1. Lease Agreements, Independent Contractors, Consultants, Maintenance Agreements, Licensing Agreements, and Other Types of Performance Contracts 1 (This does not include employee contracts or construction contracts.)
    A. $2,500 and under for a period of one year or less provided funds are in the department/college budget. Information copy provided to next level supervision. Associate Deans and Campus Directors
    B. Over $2,500 and up to $5,000 for a period of one year or less, provided funds are in the department/college budget. Information copy provided to next level supervision. Deans, University-wide Directors, Athletics Directors, Associate Vice Chancellors and Vice Chancellors
    C. $5,001 to $30,000 for a period of one year or less. Information copy to Chancellor on all contracts $20,001 to $30,000. Executive Vice Chancellor and Senior Vice Chancellor
    D. Contracts for $30,001 and over and all contracts for more than one year regardless of financial obligation. Chancellor
    E. All contracts are required to meet the specifications of the Alabama bid law, University guidelines and policy, and other applicable state statutes and laws. All contracts must be acceptable under the guidelines and requirements of the State of Alabama Department of Examiners of Public Accounts.
    F. Paper copies of all new contracts and leases must be provided to the Purchasing Department on the Troy Campus.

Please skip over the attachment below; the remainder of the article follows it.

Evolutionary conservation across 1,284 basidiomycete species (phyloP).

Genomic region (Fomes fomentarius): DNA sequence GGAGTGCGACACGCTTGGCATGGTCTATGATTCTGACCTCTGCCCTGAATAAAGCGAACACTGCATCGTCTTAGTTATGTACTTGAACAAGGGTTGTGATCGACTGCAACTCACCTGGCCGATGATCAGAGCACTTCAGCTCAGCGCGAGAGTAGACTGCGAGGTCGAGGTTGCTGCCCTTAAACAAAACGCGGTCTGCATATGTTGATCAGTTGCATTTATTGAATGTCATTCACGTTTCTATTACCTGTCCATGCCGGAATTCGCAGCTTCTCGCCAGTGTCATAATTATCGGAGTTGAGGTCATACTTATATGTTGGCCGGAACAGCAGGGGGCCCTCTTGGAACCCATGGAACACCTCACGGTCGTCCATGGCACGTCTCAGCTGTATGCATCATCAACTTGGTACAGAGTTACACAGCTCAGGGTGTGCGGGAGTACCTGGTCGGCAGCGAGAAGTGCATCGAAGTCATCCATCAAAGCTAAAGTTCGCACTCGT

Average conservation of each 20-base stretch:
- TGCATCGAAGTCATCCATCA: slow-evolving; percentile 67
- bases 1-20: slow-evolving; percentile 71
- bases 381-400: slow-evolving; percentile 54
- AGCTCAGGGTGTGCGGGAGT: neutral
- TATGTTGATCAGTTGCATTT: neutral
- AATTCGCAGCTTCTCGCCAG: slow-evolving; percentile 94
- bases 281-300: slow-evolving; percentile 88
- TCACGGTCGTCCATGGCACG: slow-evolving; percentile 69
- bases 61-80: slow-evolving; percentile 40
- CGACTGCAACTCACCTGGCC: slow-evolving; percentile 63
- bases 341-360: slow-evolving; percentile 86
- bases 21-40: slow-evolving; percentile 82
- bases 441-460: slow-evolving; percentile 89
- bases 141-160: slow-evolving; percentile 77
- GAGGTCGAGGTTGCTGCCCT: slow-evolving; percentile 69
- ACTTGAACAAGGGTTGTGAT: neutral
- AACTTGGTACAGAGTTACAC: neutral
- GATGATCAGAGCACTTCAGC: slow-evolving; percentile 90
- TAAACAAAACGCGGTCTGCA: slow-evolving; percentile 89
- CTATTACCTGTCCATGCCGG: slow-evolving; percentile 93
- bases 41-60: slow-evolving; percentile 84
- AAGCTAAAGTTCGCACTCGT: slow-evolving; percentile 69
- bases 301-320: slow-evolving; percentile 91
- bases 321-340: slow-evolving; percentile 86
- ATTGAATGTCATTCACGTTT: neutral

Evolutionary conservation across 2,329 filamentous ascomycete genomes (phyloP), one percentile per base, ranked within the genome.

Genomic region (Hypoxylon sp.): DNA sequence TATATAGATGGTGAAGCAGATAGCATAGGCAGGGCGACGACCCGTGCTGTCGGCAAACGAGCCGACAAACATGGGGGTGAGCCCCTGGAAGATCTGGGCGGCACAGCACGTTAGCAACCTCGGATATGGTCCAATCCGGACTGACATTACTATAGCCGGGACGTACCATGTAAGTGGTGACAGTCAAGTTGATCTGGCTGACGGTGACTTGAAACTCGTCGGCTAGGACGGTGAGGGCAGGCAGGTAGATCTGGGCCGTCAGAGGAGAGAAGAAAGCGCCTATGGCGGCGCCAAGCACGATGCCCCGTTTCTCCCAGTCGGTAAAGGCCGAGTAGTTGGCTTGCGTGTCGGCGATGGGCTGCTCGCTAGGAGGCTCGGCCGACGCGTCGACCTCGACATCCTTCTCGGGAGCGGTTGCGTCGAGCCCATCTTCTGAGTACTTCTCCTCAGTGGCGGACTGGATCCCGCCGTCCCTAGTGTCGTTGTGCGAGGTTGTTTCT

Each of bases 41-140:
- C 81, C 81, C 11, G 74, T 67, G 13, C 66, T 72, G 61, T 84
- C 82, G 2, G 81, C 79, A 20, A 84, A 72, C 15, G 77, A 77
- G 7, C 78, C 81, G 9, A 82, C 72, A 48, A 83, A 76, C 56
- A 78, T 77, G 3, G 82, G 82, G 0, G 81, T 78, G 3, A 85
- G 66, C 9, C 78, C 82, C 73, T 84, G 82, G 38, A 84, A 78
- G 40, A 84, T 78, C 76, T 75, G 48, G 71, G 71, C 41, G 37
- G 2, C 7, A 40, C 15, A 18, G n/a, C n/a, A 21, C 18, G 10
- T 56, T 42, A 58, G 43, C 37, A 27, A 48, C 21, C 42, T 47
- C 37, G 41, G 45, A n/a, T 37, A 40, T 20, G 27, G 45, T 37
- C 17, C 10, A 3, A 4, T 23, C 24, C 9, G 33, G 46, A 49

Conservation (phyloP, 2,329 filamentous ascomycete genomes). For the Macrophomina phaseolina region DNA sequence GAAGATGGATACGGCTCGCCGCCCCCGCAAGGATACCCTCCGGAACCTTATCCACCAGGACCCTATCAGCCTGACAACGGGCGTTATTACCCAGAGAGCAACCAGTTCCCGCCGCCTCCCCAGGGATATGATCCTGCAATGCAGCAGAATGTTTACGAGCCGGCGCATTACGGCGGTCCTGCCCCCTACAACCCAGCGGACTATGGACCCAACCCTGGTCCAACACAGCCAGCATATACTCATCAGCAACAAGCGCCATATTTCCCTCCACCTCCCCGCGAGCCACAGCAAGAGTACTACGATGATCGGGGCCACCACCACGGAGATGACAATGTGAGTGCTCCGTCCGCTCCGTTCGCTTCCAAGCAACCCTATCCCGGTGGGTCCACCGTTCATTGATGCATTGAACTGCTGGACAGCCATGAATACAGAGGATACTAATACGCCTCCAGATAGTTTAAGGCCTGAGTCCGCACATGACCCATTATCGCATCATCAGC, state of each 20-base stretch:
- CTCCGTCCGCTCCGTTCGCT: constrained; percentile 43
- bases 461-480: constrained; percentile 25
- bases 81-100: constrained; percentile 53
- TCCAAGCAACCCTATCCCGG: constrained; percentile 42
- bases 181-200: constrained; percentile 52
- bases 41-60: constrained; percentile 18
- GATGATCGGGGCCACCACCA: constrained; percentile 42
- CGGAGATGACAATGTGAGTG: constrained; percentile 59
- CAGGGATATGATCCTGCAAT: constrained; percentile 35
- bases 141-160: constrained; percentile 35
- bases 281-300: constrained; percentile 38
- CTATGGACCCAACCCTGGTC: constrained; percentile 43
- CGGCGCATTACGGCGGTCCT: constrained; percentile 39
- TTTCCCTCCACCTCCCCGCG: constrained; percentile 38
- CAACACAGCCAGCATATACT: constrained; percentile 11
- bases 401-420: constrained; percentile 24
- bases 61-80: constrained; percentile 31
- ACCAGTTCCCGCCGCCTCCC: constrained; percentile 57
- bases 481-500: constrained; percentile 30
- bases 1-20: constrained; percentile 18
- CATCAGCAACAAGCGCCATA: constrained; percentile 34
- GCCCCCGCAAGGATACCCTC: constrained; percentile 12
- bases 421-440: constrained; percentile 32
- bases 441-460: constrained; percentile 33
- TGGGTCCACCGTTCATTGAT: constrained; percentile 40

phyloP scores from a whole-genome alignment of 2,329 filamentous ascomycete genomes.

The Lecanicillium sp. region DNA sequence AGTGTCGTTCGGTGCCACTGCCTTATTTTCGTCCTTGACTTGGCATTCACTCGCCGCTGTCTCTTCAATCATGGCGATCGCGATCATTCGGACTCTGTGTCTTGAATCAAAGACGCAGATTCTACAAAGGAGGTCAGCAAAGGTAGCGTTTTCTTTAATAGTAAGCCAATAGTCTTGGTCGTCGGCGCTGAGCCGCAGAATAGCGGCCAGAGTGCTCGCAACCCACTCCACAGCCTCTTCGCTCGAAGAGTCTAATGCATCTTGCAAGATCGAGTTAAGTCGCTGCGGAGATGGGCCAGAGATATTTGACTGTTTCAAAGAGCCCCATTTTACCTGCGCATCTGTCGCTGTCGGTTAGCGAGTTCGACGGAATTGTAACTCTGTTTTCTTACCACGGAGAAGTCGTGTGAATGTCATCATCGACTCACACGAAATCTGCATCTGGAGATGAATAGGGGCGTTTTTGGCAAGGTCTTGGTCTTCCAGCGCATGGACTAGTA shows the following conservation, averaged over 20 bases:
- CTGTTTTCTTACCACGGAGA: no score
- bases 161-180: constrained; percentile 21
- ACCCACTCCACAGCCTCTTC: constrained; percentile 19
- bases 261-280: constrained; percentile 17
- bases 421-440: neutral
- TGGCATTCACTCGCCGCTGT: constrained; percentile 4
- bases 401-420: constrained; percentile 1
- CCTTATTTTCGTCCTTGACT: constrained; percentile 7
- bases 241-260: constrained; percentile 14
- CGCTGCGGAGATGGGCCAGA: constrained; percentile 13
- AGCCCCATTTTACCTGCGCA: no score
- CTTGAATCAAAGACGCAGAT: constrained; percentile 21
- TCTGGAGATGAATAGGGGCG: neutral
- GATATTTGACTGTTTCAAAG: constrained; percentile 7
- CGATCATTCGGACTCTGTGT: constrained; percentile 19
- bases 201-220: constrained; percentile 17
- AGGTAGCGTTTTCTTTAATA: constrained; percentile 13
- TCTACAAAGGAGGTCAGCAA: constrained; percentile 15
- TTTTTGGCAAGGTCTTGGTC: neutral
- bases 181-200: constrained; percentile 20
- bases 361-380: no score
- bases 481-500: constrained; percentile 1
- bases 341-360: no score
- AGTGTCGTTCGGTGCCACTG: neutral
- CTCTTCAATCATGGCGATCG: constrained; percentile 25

G. In cases where Senior Vice Chancellors are planning an event or project that may require a series of contracts that in total exceed the above authority levels, the total of the contracts will dictate the authority level at which the event or project must be approved.
  2. Authority Levels for Approving Travel (in-state and out-of-state travel)
    A. $500 or less Associate Deans and Campus Directors
    B. $501 - $1,500 Deans, University-wide Directors, 2 Athletics Director, Associate Vice Chancellors, and Vice Chancellors
    C. Over $1,500 3 Executive Vice Chancellor and
    Senior Vice Chancellor
    D. Over $2,500 Chancellor
    E. All travel must meet the requirements set by the State of Alabama and internal requirements established by the Senior Vice Chancellor for Finance and Business Affairs.
    F. University College operates under a separate out-of-state travel policy due to multi-state locations. Policy is managed by Vice Chancellor for University College and VC for Financial Affairs.
    G. Chancellor must approve all travel outside the United States.
  3. Purchasing Authority (Instructional Materials, Supplies, Equipment, etc.) 4
    A. $1,500 or less Department Chairs and Campus Directors